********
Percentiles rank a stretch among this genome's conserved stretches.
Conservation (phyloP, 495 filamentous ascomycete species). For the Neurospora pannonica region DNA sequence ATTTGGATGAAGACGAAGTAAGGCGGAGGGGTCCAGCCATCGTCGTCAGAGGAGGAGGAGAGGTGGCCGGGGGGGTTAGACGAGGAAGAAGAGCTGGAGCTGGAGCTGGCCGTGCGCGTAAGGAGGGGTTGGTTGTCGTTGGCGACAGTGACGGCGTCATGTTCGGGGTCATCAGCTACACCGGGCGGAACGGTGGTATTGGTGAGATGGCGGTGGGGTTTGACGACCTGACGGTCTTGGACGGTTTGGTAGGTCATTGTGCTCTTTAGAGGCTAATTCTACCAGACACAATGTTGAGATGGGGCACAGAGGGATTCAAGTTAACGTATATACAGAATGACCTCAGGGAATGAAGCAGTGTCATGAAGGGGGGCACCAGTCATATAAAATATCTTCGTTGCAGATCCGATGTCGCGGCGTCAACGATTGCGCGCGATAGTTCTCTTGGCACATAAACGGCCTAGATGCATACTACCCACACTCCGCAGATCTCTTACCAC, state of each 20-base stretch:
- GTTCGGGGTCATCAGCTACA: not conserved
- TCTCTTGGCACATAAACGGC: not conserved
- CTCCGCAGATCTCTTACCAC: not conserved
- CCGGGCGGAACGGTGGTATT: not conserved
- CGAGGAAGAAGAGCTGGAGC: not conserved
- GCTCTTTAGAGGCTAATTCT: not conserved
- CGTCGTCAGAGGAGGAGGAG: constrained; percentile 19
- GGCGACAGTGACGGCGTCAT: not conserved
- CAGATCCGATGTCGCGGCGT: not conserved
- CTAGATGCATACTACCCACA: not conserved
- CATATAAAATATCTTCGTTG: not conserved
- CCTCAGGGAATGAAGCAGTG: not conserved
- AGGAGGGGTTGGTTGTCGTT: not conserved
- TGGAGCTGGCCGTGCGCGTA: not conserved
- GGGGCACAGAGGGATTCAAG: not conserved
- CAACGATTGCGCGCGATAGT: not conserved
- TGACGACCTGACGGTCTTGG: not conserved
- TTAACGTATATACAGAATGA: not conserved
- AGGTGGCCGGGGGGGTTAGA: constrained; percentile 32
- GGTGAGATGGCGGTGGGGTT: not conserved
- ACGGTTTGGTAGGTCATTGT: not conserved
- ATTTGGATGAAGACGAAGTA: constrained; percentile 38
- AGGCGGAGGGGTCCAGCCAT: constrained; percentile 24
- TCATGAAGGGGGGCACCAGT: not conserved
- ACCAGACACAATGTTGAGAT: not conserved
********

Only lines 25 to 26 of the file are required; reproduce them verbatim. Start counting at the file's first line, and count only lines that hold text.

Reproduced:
- AGGCGGAGGGGTCCAGCCAT: constrained; percentile 24
- TCATGAAGGGGGGCACCAGT: not conserved